• Sherbrooke W.C. 1976. Differential acceptance of toxic jojoba seeds (Simmondsia chinensis) by four Sonoran desert Heteromyd rodents. Ecology 57 (3): 569–602. CrossrefGoogle Scholar

  • Simberloff D. & Von Holle B. 1999. Positive interactions of nonindigenous species: invasional meltdown? Biol. Invas. 1 (1): 21–32. CrossrefGoogle Scholar

  • Starfinger U., Edwards K., Kowarik I. & Williamson M. 1998. Plant Invasions: Ecological Mechanisms and Human Responses. Backhuys Publishers, Leiden, The Netherlands, 368 pp. ISBN-10: 9057820056, ISBN-13: 978-9057820052Google Scholar

  • Tallamy D.W. 2004. Do alien plants reduce insect biomass? Conserv. Biol. 18 (6): 1689–1692. CrossrefGoogle Scholar

  • Tella J.T., Bañnos-Villalba A., Hernàndez-Brito D., Rojas A., Pacifico E.C., Dìaz-Luque J.A., Carrete M., Blanco G. & Hiraldo F. 2015. Parrots as overlooked seed dispersers. Front. Ecol. Environ. 13 (6): 338–339. CrossrefGoogle Scholar

  • Trucchi E., Facon B., Gratton P., Mori E., Stenseth N.C. & Jentoft S. 2016. Long live the alien: is high genetic diversity a pivotal aspect of crested porcupine (Hystrix cristata) longlasting and successful invasion? Mol. Ecol. 25 (15): 3527–3539. .CrossrefGoogle Scholar

  • Turbè A., Strubbe D., Mori E., Carrete M., Chiron F., Clergeau P., Gonzalez-Moreno P., Le Louarn M., Luna A., Menchetti M., NentwigW., Parau L.G., Postigo J.L., RabitschW., Senar J.C., Tollington S., Vanderhoeven S., Weiserbs A. & Shwartz A. 2017. Assessing the assessments: evaluation of four impact assessment protocols for invasive alien species. Divers. Distrib. 23 (3): 297–307. CrossrefGoogle Scholar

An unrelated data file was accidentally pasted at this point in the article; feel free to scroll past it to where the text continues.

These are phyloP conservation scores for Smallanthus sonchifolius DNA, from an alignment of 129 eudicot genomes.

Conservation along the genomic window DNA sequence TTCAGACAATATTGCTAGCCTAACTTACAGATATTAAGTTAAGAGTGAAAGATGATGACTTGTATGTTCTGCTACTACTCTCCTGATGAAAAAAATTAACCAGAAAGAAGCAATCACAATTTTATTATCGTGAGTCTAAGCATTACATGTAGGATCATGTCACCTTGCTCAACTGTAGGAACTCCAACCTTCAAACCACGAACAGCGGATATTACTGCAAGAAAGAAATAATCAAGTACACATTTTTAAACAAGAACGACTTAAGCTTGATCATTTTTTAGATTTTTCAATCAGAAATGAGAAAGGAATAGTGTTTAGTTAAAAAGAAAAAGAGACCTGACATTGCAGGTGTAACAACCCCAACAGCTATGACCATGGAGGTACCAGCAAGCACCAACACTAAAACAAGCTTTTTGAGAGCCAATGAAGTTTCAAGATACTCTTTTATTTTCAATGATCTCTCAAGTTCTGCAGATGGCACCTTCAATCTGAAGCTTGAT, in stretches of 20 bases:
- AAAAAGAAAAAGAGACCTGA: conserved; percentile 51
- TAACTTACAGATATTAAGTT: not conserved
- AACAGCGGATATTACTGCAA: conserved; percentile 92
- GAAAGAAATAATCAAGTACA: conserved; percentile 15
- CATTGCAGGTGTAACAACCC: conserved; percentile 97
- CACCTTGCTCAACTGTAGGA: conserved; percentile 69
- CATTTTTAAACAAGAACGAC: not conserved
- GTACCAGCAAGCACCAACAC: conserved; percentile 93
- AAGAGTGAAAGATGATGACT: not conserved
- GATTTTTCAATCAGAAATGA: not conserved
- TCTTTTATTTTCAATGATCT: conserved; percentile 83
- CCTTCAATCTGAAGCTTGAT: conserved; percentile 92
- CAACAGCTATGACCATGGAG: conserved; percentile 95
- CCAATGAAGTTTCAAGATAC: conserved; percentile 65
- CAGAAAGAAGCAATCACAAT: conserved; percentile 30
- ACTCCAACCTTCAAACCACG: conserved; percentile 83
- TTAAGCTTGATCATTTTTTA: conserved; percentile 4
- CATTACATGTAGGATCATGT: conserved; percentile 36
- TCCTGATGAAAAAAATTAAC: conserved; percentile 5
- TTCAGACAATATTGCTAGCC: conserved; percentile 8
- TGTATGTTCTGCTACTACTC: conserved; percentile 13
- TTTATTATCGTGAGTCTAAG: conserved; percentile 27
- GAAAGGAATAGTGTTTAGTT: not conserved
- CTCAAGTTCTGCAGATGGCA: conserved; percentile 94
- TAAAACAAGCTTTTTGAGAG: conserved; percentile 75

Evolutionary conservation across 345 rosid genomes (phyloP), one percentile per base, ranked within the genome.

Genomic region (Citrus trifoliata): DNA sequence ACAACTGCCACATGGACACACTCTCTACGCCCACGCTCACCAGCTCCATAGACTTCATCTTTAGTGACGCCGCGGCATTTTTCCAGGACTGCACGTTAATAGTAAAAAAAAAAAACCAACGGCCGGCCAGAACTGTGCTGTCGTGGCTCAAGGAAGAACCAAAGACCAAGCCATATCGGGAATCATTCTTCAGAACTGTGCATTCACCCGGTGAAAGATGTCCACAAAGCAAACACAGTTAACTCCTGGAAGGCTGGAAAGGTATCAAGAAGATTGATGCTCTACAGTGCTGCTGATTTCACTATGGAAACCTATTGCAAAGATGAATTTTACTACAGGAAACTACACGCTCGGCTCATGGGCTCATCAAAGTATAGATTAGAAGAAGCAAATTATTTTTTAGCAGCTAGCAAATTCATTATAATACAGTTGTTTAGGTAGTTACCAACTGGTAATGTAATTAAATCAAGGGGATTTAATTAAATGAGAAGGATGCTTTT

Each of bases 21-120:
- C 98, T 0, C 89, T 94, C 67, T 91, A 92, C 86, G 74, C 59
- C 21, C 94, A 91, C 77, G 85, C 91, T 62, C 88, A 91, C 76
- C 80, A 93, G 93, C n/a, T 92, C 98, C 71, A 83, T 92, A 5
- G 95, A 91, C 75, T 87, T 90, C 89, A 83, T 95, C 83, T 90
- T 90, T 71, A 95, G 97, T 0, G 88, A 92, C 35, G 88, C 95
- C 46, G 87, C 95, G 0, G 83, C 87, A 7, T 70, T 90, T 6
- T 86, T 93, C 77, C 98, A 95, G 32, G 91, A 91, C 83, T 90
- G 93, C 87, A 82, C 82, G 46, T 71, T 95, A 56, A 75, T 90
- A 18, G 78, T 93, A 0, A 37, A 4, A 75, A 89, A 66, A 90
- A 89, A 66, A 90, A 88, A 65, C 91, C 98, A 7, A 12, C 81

• Vander Wall S.B. 1990. Food hoarding in animals. University of Chicago Press, Chicago, Illinois, USA, 455 pp. ISBN-10: 0226847357Google Scholar

  • Weber E. & Gut D. 2004. Assessing the risk of potentially invasive plant species in central Europe. J. Nat. Conserv. 12 (3): 171–179. CrossrefGoogle Scholar

  • Weber E., Sun S.G. & Li B. 2008. Invasive alien plants in China: diversity and ecological insights. Biol. Invas. 10 (8): 1411–1429. CrossrefGoogle Scholar

  • Yair A. & Shashak M. 1987. Studies in watershed ecology of an arid area, pp. 145–193. In: Berkofsky L. & Wurtle M. (eds), Progress in Desert Research, Rowman and Littlefield (Eds.), Totowa, New Jersey, USA, 368 pp. ISBN-13: 978-0847674800, ISBN-10: 0847674800Google Scholar

About the article

Received: 2017-04-28

Accepted: 2017-07-08

Published Online: 2017-10-31

Published in Print: 2017-10-26

Citation Information: Biologia, Volume 72, Issue 10, Pages 1211–1216, ISSN (Online) 1336-9563, ISSN (Print) 0006-3088, DOI: https://doi.org/10.1515/biolog-2017-0136.

Export Citation

© 2017 Institute of Zoology, Slovak Academy of Sciences.Get Permission

Supplementary Article Materials

Citing Articles

Here you can find all Crossref-listed publications in which this article is cited. If you would like to receive automatic email messages as soon as this article is cited in other publications, simply activate the “Citation Alert” on the top of this page.


Comments (0)

Please log in or register to comment.
Log in